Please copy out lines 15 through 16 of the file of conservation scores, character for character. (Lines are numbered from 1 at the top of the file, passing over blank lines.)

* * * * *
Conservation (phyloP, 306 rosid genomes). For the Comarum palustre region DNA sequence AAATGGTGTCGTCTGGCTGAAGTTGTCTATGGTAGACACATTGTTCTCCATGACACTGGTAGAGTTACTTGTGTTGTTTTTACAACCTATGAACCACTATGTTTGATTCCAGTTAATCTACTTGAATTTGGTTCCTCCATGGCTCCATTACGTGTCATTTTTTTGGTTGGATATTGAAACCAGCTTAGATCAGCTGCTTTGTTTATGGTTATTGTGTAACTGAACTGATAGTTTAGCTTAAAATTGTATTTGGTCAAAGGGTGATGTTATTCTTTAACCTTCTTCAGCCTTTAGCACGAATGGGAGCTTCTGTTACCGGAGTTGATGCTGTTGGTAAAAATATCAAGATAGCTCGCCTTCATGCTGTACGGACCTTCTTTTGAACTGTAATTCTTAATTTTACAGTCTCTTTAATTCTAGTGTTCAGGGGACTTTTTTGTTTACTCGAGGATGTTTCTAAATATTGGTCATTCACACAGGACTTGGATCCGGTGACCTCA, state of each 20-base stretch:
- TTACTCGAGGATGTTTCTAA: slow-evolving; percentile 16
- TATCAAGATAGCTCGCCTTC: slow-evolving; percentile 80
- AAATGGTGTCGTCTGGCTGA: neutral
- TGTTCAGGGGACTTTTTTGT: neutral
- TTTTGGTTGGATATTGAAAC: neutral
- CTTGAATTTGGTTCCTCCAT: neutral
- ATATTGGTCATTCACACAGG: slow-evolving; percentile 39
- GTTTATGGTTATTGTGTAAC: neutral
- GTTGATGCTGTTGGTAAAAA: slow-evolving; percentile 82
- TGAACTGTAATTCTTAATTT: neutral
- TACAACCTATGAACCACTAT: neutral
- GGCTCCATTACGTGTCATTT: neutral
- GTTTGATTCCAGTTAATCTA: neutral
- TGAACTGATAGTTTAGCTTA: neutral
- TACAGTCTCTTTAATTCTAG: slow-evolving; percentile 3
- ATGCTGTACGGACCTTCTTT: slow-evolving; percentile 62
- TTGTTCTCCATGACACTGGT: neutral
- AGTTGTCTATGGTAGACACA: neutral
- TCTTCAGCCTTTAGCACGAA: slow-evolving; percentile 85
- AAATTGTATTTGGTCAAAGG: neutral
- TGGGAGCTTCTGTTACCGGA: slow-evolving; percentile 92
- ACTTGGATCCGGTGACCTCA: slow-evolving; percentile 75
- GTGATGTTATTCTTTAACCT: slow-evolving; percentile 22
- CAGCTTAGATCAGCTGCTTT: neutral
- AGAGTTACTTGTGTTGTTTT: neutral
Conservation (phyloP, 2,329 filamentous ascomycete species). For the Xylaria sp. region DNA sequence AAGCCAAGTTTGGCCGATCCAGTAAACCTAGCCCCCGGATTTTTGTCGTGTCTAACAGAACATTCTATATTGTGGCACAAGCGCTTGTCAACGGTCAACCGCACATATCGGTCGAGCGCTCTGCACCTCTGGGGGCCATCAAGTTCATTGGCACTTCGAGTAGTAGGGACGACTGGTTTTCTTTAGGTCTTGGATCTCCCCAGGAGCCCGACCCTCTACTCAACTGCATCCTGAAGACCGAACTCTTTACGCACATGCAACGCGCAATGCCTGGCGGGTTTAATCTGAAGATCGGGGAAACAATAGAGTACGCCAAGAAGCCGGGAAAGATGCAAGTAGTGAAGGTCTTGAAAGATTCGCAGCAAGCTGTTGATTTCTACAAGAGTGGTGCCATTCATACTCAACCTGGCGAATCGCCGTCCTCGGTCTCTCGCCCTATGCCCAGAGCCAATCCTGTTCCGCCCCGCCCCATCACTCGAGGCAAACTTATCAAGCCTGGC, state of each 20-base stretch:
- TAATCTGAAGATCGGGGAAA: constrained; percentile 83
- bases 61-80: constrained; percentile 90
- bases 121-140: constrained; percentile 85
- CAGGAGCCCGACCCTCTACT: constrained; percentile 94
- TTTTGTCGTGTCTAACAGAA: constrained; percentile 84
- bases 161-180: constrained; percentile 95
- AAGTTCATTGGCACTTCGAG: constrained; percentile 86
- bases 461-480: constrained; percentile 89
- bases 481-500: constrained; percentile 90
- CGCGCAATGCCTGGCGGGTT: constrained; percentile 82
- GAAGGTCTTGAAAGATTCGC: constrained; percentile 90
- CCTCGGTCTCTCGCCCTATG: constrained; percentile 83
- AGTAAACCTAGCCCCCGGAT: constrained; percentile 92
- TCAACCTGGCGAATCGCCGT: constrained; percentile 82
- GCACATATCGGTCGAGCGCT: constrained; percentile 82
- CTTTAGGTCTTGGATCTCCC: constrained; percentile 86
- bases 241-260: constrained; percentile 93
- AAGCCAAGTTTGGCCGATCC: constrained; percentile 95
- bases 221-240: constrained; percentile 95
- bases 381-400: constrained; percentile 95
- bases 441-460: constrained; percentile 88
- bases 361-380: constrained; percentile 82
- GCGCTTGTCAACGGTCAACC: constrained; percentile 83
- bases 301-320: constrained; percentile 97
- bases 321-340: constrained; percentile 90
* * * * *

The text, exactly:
- TGAACTGATAGTTTAGCTTA: neutral
- TACAGTCTCTTTAATTCTAG: slow-evolving; percentile 3